Survey reveals that 46% of people don’t do their business in public because they don’t want anyone hearing them.
64% of respondents report battling constipation — from not using the bathroom at their office.
Top reason people avoid pooping at work: Fear of taking longer on the toilet than a co-worker.
NEW YORK — Many Americans have a fear of public speaking, but it turns out even more dread having to poop in public! Seven in 10 Americans confess to holding it in all to avoid using a public restroom.
A new survey of 2,000 Americans asked about their bathroom preferences and found 69 percent hate going in public so much, they hold it in until they can be in the comfort of their own home. Men were also more likely to agree with this mindset, with 74 percent saying they hold it in compared to 65 percent of women. On average, Americans are holding it in for two-and-a-half hours in order to poop at home – and men are willing to wait three hours, compared to two hours for women.
Throne sweet throne
Why are people putting themselves through this discomfort? The survey found 64 percent of respondents agree they’re just uncomfortable with using a public restroom when going “number two.”
Conducted by OnePoll on behalf of MiraLAX, the survey also asked respondents what the most important points of public restroom etiquette are and found peeping through the gaps in the doors is the biggest violation (48%).
Forty-six percent of those who are uncomfortable with using a public restroom say it’s because they don’t want anyone hearing them do their business. An additional 44 percent say they’re uncomfortable pooping in a strange or unknown environment and three in 10 are a little “pee shy,” citing they don’t like going to the bathroom around other people.
Are office toilets as bad as public bathrooms?
The poll also delved into the role pooping plays in the workplace – and the separate set of anxieties that come with the territory.
As many Americans return to the office for the first time in months, one in five American office workers cite having to use the office bathroom as a prime reason they’re stressing about the return to the office. Among employed respondents (approximately 1,300 people), 71 percent say they have a special bathroom they specifically use for number two at work.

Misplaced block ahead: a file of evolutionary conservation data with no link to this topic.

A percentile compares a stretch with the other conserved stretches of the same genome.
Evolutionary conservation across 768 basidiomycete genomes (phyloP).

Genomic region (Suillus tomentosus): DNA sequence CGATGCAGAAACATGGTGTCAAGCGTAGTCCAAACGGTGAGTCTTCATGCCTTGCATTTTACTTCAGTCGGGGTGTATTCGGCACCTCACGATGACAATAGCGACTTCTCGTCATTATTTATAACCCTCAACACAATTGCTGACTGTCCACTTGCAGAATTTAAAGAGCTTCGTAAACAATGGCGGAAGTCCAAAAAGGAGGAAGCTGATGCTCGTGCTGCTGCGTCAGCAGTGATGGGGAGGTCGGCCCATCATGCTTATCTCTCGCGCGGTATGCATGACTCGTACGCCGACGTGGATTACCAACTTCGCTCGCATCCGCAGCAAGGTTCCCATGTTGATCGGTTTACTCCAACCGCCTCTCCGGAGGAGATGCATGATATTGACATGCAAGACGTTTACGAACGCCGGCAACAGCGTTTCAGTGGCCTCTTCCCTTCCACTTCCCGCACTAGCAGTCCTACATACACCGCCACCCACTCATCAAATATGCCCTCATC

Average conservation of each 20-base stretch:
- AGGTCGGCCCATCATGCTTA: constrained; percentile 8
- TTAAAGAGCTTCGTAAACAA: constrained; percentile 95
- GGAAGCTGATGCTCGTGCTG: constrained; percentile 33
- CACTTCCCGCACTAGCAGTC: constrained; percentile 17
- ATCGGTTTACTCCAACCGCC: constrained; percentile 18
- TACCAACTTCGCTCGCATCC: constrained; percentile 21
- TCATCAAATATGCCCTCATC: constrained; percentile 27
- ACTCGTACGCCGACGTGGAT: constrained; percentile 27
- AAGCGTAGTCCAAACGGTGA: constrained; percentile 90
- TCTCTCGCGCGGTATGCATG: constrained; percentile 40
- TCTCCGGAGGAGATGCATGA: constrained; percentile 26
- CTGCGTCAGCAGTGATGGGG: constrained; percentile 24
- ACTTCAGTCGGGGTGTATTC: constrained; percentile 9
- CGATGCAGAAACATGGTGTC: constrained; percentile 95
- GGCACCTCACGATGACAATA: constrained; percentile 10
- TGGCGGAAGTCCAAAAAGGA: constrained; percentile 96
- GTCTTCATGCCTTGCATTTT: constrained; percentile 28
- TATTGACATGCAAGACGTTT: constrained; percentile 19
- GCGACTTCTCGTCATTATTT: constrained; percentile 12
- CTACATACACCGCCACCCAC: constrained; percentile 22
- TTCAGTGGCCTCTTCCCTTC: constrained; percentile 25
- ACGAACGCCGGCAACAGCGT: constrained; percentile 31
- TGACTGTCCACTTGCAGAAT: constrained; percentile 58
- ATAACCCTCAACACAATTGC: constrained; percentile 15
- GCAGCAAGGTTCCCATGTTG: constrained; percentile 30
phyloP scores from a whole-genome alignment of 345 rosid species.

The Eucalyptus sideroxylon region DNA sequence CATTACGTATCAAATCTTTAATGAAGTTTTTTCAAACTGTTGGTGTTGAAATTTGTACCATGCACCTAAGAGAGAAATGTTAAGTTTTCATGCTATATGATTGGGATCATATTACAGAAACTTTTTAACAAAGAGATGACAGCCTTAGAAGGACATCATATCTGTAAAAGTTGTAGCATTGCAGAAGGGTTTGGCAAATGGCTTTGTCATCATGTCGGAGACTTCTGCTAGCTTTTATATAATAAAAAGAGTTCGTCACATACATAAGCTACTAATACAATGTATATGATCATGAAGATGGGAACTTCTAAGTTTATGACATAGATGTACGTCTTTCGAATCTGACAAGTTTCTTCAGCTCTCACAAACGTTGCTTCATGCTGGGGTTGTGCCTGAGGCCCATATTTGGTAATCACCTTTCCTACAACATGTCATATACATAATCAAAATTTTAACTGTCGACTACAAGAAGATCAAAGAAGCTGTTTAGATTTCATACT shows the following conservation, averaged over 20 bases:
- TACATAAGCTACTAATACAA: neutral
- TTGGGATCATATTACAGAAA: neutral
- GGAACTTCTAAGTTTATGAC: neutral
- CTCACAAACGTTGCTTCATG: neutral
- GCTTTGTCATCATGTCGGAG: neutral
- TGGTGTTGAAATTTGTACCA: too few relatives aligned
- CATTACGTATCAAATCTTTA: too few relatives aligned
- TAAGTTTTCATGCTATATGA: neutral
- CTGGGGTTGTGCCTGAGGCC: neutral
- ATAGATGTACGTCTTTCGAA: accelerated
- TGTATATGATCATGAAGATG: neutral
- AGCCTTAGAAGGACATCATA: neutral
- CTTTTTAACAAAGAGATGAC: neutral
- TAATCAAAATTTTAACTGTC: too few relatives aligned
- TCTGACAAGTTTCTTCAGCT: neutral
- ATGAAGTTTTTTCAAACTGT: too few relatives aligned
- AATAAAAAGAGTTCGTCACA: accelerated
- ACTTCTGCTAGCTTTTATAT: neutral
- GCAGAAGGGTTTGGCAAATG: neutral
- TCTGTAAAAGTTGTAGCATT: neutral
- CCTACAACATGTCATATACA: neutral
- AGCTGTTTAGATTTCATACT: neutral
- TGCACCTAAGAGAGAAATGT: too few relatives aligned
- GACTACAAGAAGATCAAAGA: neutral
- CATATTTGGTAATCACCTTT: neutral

Moreover, 66 percent of American workers admit to holding it in to avoid using their workplace restroom. As a result, this has caused a staggering 64 percent of workers to become constipated.
“As more and more workers return to their offices and are forced to revisit pre-pandemic bathroom habits, workstipation, the stress associated with ‘going’ at the office resulting in a backed-up gut, is likely to rear its ugly head,” says David Ball, General Manager and Vice President Marketing – Digestive Health at Bayer, in a statement. “With so many workplace bathrooms considered uncomfortable, it is important Americans are armed with effective solutions when constipation arises to aid in helping them go comfortably.”
Workplace toilet woes
Aside from low-quality toilet paper and bad smells, other workplace bathroom pet peeves employees have include coworkers trying to talk to them while they’re in a stall (36%) and witnessing co-workers walk out without washing their hands (31%).
Seven in 10 employed respondents add they feel self-conscious about pooping at work – with the top reasons including fearing they use the restroom longer than others (50%) and, in turn, having their co-workers judge them for taking too long (40%).
“Americans deserve to feel comfortable when it comes to pooping at work, in spite of the many reasons workplace bathrooms can be a less-than-ideal experience, as avoiding going can cause much discomfort,” Ball continues.